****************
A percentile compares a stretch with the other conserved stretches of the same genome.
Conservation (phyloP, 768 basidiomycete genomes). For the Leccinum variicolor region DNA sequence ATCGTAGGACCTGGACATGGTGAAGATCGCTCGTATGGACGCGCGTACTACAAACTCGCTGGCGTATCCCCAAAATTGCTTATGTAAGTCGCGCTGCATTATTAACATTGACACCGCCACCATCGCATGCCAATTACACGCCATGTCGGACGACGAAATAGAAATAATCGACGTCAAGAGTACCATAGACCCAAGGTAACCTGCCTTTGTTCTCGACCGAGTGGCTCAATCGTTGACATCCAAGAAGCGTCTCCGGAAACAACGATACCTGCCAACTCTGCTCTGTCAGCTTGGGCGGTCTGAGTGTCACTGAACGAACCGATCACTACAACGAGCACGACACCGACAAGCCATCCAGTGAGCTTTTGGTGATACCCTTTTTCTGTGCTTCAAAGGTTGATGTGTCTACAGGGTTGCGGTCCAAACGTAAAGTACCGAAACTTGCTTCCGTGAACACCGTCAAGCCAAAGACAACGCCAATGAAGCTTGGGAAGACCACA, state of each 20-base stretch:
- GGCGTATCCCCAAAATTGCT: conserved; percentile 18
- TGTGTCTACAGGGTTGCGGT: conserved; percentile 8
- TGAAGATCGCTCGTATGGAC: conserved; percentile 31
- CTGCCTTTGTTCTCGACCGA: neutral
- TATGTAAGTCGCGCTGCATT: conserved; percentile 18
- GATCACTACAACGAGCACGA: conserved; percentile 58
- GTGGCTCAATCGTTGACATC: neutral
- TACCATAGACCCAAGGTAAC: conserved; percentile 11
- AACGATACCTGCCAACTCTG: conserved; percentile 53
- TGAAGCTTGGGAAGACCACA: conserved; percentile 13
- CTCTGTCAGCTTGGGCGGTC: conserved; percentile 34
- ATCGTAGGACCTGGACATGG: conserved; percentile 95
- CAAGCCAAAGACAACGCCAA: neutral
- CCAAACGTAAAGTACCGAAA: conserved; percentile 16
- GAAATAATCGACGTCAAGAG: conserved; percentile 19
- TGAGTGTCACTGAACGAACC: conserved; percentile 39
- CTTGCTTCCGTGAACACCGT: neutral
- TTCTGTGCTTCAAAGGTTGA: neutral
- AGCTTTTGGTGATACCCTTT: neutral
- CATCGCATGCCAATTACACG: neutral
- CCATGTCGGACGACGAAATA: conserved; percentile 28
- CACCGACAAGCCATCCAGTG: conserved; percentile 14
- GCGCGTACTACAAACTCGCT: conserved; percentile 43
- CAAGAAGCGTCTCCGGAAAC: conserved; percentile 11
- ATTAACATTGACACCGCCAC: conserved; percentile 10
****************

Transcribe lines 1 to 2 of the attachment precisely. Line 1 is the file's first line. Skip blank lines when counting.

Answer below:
A percentile compares a stretch with the other conserved stretches of the same genome.
Conservation (phyloP, 768 basidiomycete genomes). For the Leccinum variicolor region DNA sequence ATCGTAGGACCTGGACATGGTGAAGATCGCTCGTATGGACGCGCGTACTACAAACTCGCTGGCGTATCCCCAAAATTGCTTATGTAAGTCGCGCTGCATTATTAACATTGACACCGCCACCATCGCATGCCAATTACACGCCATGTCGGACGACGAAATAGAAATAATCGACGTCAAGAGTACCATAGACCCAAGGTAACCTGCCTTTGTTCTCGACCGAGTGGCTCAATCGTTGACATCCAAGAAGCGTCTCCGGAAACAACGATACCTGCCAACTCTGCTCTGTCAGCTTGGGCGGTCTGAGTGTCACTGAACGAACCGATCACTACAACGAGCACGACACCGACAAGCCATCCAGTGAGCTTTTGGTGATACCCTTTTTCTGTGCTTCAAAGGTTGATGTGTCTACAGGGTTGCGGTCCAAACGTAAAGTACCGAAACTTGCTTCCGTGAACACCGTCAAGCCAAAGACAACGCCAATGAAGCTTGGGAAGACCACA, state of each 20-base stretch: